In the aftermath of Hurricane Sandy, many have been dealing with damages caused by this “Super Storm”.  Hopefully by now you have resolved the issues with insurance coverage and have either received a settlement check or are about to receive one.  As such, your main concern will now be obtaining a suitable contractor to perform the repairs to your residence.  This is by far the most important choice you will make in this process to date.

In the State of New Jersey all contractors are required to register with the New Jersey Division of Consumer Affairs.  The first thing you should do prior to retaining a contractor is to confirm that they are properly registered.  This can be done simply by searching their name on the Division of Consumer Affairs website, or by having the contractor provide the information to you.  Once their registration has been verified, it is important that you carefully review any contract proposal submitted by the contractor for your signature.

Pursuant to the New Jersey Consumer Fraud Act, a contractor must provide certain information in its contract with regard to any home improvement project.  A home improvement project is defined as the renovation of any existing structure or appurtenance to the structure, as well as work performed on the grounds of the residence.  The New Jersey Consumer Fraud Act is one of the toughest pro consumer laws in the country and is designed to protect homeowners from contractors who seek to take unfair advantage of them.  Set forth below is a general list of items which is not inclusive, however, which are essential and must be within the proposal submitted by the contractor.

The most important item that must be clearly set forth in the contract is whether the contract is a “Fixed Price Contract” or “Time and Materials Contract”.  If it is a “Fixed Price Contract” the price must be stated clearly.  If it is a “Time and Materials Contract” the rates must be set forth clearly.  In addition to the price of the contract, the contract must set forth a start and completion date with dates to be signed off by the owner.  Furthermore, the contractor must provide proof of insurance, and the contract must also contain a provision which gives the homeowner three days to cancel the contract after its execution.  Furthermore, the contract must contain a detailed description of the work to be performed.  If the contractor has promised warranties, these must be written and they must be provided to the homeowner at the time the contract is executed.  Furthermore, should there be any changes in the contract, such as additional work, they also must be in writing and signed by both the homeowner and the contractor if the amount is more than five hundred dollars.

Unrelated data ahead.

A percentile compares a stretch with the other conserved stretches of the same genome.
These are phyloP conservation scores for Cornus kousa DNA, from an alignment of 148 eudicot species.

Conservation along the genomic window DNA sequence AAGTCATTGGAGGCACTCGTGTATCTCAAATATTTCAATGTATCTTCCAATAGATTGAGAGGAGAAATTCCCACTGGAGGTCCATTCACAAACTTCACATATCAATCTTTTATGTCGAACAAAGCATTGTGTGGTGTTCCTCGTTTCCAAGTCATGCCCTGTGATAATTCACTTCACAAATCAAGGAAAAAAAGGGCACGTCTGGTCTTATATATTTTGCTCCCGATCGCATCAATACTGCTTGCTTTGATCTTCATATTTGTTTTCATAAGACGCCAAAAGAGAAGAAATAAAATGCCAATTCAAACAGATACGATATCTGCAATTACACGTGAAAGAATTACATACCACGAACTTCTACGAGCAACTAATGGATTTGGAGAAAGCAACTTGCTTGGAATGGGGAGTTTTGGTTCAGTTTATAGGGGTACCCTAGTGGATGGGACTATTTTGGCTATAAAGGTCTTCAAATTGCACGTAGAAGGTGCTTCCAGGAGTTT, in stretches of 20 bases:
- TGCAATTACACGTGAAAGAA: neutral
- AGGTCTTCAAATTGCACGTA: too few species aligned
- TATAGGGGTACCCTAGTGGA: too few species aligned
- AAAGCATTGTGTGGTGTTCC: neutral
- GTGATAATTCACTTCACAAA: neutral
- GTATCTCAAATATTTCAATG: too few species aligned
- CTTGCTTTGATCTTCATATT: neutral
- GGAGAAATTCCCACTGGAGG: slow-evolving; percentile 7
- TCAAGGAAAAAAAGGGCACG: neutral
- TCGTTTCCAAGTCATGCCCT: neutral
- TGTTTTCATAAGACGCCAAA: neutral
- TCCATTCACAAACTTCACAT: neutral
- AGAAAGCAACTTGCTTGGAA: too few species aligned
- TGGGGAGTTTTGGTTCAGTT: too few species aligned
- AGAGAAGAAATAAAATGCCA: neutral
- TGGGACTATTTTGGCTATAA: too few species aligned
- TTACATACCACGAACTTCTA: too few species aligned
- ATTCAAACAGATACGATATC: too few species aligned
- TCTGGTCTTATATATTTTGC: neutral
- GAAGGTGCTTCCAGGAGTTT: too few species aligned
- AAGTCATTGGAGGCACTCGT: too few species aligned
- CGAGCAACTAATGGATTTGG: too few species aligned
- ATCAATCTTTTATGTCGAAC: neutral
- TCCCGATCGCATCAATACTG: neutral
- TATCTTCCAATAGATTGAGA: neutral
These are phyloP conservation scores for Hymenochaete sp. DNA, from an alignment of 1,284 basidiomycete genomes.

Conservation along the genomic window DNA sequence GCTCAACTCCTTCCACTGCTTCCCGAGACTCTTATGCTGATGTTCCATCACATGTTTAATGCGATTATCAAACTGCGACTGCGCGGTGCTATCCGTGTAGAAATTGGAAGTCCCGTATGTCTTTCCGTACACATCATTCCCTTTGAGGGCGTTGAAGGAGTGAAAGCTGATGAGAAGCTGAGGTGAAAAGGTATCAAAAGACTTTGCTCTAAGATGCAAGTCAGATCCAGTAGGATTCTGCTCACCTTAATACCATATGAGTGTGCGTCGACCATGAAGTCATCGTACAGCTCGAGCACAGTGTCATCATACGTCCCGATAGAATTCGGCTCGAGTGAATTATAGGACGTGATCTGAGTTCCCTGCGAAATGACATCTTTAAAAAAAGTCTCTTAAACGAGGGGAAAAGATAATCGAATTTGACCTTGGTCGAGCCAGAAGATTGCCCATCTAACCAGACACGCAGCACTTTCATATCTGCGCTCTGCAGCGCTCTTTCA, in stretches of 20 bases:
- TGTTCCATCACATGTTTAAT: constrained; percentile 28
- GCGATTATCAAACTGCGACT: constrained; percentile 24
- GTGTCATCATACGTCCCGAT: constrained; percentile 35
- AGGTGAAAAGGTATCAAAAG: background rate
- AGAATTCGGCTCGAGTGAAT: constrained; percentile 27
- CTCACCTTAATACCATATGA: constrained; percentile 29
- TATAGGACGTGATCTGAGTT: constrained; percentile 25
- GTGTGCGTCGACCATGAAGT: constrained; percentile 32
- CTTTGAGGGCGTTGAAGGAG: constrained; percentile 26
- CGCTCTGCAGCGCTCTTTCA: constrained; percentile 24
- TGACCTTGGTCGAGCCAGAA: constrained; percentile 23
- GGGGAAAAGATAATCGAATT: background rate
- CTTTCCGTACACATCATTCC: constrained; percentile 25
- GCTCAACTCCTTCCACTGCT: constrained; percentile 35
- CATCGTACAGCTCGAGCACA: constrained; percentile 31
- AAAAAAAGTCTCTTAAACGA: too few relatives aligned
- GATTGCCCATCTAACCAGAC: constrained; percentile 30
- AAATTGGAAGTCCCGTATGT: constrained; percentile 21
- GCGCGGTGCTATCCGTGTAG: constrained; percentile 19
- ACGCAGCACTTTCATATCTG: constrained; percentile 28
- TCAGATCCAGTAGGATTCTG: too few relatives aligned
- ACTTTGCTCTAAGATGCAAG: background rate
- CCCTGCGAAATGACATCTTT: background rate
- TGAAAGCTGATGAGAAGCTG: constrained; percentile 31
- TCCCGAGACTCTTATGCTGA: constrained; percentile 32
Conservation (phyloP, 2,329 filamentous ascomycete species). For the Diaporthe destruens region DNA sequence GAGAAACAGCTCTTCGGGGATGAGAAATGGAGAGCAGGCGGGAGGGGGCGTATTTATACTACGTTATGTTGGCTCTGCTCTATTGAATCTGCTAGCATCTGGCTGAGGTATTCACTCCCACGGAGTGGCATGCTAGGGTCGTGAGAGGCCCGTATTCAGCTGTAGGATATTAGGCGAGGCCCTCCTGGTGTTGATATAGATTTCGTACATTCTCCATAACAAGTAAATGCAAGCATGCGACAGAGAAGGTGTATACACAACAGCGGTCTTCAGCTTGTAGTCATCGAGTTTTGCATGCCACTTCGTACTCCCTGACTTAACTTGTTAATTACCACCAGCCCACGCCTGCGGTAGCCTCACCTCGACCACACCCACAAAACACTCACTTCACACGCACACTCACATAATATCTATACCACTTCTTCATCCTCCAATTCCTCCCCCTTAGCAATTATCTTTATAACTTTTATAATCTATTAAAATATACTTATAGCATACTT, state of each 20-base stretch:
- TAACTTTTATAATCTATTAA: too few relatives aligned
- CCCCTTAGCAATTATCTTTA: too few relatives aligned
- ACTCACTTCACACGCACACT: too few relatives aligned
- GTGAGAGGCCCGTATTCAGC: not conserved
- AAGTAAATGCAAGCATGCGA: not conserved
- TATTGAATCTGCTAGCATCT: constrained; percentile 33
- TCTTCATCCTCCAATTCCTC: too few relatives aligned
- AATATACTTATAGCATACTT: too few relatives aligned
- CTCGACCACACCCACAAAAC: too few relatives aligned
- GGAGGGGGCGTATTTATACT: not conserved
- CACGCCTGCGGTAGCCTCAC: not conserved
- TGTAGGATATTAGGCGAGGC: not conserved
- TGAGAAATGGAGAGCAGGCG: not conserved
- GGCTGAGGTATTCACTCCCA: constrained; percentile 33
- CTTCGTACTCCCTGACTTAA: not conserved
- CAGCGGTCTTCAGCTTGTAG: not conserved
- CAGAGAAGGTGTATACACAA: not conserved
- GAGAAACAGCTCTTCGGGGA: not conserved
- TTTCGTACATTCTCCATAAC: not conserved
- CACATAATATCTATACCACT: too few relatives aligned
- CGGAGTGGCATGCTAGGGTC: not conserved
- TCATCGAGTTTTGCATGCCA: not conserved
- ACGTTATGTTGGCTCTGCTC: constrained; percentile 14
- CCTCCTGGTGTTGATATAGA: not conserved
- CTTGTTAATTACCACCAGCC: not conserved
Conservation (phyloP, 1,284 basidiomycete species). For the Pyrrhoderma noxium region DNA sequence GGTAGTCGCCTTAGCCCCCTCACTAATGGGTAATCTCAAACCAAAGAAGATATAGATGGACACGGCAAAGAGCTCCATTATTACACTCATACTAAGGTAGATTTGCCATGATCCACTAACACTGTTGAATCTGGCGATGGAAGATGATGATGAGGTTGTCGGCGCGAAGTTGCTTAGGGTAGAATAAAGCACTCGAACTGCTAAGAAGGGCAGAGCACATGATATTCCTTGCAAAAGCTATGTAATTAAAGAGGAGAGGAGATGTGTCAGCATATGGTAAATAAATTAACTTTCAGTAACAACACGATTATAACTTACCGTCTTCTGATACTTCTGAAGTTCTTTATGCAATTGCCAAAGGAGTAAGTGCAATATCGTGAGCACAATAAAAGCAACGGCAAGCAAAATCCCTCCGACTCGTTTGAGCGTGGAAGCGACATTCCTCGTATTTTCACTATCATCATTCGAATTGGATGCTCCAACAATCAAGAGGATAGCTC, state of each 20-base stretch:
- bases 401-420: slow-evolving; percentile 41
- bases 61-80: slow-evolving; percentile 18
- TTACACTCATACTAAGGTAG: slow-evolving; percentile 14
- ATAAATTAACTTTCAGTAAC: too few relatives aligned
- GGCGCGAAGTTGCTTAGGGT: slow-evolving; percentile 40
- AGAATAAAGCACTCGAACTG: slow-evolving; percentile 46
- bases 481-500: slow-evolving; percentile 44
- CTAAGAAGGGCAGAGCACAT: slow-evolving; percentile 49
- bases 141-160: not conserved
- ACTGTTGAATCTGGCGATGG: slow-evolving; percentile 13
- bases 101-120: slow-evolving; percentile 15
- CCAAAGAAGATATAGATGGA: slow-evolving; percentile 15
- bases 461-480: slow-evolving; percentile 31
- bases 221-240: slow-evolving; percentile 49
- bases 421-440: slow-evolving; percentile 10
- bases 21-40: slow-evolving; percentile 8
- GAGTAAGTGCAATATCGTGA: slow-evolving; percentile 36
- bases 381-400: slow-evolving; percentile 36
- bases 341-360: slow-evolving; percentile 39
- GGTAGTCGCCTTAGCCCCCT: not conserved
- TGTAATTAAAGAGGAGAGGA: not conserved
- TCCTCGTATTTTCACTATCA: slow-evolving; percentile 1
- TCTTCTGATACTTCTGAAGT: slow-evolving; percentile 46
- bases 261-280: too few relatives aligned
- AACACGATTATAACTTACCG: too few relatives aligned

It is crucial that a homeowner carefully review the contract to make sure these provisions are within the Home Improvement Contract and that they are clearly stated.  Aside from the provisions within the Home Improvement Contract, the property owner must be careful to insure that all proper permits are obtained by the contractor prior to performing the work.  In addition to obtaining the permits, the Homeowner should make sure that all necessary inspections are performed by the Township as to any work performed by the contractor.  Finally, the homeowner should be aware that they need not make the final payment on the contract unless and until the Township has approved the work that was performed by contractor.  In the absence of this approval, the contractor is not entitled to final payment.

The information provided above is not meant to be entirely inclusive, but instead, is a simple guideline of the items which a homeowner should consider in retaining a contractor to do home improvement work.  These same items apply for repairing any damage which may have been caused by “Super Storm Sandy”  If possible,  a homeowner should have an attorney review the contract to insure compliance with state law, and moreover, to insure that the homeowners rights are adequately protected.

Paul Norris is a Shareholder in Stark & Stark’s Litigation Group in our Lawrenceville, New Jersey office. For questions, or additional information, please contact Mr. Norris